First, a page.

Amis and Munro

No, not a new firm of solicitors, but my rapidly chosen reading for a long railway journey. I'm heading up to Durham for a conference, I need portable paperback fiction for the four hour train journey, so I dive into Telford Library and grab Martin Amis' The Zone of Interest, and Alice Munro's The Lives of Women and Girls.

Oh boy. I couldn't have come up with a greater contrast if I'd tried. I was, i'll admit, an early Amis fan. Money had an irresistible energy and wit that means you could put up with the nastiness for the sake of the ride. but not this. This was dry, turgid, clever in a remote kind of way but lacking any humour or warmth. Somebody from The Scotsman said on the cover that this was Amis' masterpiece. Not for me, it wasn't.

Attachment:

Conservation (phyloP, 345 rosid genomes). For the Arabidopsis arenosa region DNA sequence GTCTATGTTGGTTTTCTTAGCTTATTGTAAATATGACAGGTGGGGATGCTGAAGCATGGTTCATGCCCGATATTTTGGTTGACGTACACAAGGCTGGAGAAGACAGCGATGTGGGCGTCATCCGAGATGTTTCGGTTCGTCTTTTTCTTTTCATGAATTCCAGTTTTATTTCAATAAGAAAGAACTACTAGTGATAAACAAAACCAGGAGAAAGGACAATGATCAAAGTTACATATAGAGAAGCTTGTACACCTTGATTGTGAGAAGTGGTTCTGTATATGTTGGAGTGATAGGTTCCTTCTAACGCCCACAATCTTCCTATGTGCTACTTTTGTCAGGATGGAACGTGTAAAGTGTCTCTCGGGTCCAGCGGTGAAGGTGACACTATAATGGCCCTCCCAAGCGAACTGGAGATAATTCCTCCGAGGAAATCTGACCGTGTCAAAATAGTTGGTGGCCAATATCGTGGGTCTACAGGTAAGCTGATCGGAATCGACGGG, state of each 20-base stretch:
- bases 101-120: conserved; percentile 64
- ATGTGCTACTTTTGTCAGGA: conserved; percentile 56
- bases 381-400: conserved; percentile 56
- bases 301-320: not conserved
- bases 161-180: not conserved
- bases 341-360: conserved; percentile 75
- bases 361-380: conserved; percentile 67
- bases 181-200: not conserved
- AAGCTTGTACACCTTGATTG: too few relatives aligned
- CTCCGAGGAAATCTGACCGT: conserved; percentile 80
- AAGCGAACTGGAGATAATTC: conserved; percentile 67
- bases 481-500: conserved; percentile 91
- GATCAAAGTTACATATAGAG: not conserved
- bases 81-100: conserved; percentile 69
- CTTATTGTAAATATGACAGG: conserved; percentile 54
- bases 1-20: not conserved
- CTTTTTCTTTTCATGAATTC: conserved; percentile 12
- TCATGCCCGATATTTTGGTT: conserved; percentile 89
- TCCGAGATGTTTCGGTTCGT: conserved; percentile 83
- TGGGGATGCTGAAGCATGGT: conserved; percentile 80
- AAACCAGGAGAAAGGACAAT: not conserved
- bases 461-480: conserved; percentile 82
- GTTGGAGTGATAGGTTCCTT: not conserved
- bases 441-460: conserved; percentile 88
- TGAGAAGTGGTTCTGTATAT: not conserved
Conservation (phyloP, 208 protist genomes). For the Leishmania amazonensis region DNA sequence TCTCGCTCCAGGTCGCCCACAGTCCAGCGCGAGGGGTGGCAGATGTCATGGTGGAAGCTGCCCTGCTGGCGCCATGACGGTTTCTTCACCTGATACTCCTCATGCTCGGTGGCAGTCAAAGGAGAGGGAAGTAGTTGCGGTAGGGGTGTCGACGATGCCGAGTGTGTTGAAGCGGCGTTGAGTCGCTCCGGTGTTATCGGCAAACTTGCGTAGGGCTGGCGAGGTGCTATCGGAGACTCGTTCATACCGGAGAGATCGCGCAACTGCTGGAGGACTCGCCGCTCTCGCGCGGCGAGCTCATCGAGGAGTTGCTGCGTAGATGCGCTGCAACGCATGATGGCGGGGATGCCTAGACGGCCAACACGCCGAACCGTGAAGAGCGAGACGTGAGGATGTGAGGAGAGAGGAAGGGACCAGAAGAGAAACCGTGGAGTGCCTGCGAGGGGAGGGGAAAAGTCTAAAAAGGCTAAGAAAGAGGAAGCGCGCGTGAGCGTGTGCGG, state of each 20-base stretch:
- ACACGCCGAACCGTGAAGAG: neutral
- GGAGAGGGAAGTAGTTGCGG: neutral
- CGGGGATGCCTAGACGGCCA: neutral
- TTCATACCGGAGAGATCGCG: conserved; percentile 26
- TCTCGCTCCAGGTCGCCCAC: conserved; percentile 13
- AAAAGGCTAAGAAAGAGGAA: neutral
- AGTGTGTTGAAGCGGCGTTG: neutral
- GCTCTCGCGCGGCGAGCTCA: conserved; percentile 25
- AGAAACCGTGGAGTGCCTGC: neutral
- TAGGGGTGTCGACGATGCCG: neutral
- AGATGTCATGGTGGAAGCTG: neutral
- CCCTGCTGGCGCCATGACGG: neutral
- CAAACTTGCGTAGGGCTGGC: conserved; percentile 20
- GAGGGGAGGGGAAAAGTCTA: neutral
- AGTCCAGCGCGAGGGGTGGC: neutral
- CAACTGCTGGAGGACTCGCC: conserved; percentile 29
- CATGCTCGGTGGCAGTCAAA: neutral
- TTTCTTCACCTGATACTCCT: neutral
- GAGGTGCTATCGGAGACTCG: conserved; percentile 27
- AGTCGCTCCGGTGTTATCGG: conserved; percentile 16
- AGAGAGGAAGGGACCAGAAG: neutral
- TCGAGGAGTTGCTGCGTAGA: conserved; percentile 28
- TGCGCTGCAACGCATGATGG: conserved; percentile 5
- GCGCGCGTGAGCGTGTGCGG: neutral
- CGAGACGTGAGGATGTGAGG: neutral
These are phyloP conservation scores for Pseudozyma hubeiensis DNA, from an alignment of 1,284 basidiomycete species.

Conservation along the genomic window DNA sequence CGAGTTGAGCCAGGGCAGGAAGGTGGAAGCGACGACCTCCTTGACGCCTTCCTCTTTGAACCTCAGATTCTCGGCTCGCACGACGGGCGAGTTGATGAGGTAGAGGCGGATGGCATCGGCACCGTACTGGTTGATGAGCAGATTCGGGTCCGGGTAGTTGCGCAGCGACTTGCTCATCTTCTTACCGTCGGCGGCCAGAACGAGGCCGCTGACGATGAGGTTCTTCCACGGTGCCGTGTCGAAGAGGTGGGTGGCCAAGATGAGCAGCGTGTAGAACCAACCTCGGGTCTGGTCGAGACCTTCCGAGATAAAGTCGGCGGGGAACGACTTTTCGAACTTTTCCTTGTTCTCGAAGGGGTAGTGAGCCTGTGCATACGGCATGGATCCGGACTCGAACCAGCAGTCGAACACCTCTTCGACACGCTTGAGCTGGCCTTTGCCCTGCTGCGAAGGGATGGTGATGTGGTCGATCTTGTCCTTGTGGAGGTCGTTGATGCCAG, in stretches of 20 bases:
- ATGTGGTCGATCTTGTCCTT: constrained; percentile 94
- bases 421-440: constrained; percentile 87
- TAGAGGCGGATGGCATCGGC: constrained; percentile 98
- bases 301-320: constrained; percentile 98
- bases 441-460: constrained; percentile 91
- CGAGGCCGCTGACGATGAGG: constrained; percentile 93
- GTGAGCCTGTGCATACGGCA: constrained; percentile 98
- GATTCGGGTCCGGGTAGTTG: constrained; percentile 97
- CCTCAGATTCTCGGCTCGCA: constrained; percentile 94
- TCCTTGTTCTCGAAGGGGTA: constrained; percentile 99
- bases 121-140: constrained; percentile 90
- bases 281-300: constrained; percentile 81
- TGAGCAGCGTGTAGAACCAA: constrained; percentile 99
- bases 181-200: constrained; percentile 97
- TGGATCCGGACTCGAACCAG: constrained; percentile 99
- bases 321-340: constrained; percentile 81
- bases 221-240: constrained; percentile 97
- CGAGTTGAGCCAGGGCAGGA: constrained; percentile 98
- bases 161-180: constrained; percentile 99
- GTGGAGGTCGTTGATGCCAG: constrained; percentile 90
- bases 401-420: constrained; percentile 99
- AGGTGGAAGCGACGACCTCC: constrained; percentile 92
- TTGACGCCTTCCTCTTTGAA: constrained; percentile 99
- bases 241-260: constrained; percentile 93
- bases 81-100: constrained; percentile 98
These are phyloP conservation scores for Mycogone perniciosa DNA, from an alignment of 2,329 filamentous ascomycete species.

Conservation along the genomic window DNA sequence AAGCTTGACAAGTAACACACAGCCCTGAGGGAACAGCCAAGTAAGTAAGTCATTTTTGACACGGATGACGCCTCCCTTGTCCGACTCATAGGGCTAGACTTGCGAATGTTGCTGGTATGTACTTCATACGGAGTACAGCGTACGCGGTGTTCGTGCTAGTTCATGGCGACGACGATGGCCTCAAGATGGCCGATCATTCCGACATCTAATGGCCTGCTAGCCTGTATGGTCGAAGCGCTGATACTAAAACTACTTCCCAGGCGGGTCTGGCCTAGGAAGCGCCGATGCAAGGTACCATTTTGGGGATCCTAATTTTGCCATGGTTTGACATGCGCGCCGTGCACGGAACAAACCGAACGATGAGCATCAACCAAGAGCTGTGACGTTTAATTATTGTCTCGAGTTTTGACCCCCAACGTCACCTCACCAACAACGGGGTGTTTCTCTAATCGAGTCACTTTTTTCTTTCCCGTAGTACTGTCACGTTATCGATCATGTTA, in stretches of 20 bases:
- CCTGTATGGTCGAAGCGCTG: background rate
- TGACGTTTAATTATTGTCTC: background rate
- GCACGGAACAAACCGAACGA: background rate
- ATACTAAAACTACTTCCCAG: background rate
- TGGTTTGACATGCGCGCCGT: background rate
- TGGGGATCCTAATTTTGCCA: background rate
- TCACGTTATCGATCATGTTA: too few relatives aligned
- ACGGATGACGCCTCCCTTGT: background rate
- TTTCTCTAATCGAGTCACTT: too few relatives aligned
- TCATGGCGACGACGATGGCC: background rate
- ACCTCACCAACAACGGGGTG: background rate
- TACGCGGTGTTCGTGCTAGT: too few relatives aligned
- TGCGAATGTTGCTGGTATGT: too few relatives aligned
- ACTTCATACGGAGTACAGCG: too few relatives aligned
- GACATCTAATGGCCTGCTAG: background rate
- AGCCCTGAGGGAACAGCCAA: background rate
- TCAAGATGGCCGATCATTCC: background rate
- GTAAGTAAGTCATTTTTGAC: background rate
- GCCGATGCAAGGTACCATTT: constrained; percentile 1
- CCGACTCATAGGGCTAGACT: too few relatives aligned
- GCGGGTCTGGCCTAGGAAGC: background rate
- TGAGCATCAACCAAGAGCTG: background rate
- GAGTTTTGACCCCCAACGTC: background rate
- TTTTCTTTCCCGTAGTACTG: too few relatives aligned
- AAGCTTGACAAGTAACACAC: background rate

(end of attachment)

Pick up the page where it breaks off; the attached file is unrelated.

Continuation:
The Munro, on the other hand, was a delight. It calls itself a novel, but it's linked short stories, and that's what she does best. (Apart from the central character being the common link, there's not much long-term continuity, or structure spread across the book as a whole). What you get are wonderful moments, clear observation of people in action, in love, out of love, and dry, rueful reflections on what we're like and how we behave. The miles sped by.